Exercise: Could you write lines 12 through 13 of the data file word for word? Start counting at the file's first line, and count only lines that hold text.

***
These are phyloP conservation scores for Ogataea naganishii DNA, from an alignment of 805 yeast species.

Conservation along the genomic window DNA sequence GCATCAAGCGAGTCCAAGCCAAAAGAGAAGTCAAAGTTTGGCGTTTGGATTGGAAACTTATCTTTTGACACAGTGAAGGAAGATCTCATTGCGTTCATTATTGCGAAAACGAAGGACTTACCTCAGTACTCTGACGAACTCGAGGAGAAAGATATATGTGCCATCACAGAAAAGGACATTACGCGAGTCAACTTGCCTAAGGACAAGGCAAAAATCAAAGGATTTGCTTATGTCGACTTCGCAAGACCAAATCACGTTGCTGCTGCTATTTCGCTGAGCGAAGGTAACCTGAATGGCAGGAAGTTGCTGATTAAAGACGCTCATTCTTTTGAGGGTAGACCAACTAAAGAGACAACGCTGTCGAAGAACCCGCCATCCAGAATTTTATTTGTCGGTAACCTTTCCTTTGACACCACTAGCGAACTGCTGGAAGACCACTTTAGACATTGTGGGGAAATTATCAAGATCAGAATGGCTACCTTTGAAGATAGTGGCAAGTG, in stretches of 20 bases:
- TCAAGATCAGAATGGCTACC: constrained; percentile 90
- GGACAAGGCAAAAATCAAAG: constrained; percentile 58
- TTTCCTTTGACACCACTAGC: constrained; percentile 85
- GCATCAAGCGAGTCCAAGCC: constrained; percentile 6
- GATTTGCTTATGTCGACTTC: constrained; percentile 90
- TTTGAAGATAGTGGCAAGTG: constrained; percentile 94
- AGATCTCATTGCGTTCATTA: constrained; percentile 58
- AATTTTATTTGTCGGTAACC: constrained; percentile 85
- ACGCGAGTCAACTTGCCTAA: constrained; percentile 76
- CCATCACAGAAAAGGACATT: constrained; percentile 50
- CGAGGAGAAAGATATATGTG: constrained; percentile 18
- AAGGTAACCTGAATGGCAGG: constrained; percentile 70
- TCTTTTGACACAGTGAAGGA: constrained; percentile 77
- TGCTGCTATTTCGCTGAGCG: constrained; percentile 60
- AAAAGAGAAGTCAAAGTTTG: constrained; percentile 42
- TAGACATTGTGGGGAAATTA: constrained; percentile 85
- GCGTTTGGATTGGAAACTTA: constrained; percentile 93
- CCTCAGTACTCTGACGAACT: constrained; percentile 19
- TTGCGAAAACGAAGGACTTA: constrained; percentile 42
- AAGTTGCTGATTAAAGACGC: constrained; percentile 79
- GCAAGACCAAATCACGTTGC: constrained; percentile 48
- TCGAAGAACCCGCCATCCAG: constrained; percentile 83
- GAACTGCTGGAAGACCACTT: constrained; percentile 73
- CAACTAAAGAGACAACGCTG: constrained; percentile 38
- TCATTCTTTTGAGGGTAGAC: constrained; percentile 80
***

- CCATCACAGAAAAGGACATT: constrained; percentile 50
- CGAGGAGAAAGATATATGTG: constrained; percentile 18